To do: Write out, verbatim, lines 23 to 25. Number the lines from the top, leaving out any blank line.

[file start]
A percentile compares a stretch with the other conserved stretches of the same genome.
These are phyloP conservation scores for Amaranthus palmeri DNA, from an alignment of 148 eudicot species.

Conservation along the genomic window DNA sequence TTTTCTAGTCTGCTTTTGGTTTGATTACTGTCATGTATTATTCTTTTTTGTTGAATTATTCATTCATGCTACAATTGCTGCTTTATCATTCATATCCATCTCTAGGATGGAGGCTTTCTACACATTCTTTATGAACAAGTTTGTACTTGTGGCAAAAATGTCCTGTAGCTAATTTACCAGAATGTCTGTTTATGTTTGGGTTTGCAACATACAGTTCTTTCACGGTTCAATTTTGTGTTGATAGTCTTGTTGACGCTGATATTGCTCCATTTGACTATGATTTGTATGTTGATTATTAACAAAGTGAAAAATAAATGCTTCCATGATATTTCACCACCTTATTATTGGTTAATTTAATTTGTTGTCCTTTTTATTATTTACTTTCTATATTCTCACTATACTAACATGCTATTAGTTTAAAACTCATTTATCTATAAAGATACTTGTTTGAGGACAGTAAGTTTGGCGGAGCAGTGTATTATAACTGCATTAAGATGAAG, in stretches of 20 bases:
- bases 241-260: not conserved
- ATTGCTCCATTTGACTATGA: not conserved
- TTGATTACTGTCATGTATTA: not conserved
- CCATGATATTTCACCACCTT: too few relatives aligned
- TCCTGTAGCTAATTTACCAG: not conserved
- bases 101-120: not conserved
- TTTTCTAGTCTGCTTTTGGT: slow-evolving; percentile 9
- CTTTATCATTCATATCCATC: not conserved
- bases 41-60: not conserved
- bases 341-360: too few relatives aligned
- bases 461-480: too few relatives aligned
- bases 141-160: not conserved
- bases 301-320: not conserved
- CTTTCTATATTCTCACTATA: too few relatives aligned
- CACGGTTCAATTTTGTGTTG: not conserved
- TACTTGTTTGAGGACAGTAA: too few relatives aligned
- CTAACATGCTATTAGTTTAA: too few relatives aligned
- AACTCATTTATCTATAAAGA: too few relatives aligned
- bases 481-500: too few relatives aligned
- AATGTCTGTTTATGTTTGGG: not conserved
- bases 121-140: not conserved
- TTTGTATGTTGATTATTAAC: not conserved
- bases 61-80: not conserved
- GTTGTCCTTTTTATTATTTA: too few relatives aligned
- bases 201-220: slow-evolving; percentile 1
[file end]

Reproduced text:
- AATGTCTGTTTATGTTTGGG: not conserved
- bases 121-140: not conserved
- TTTGTATGTTGATTATTAAC: not conserved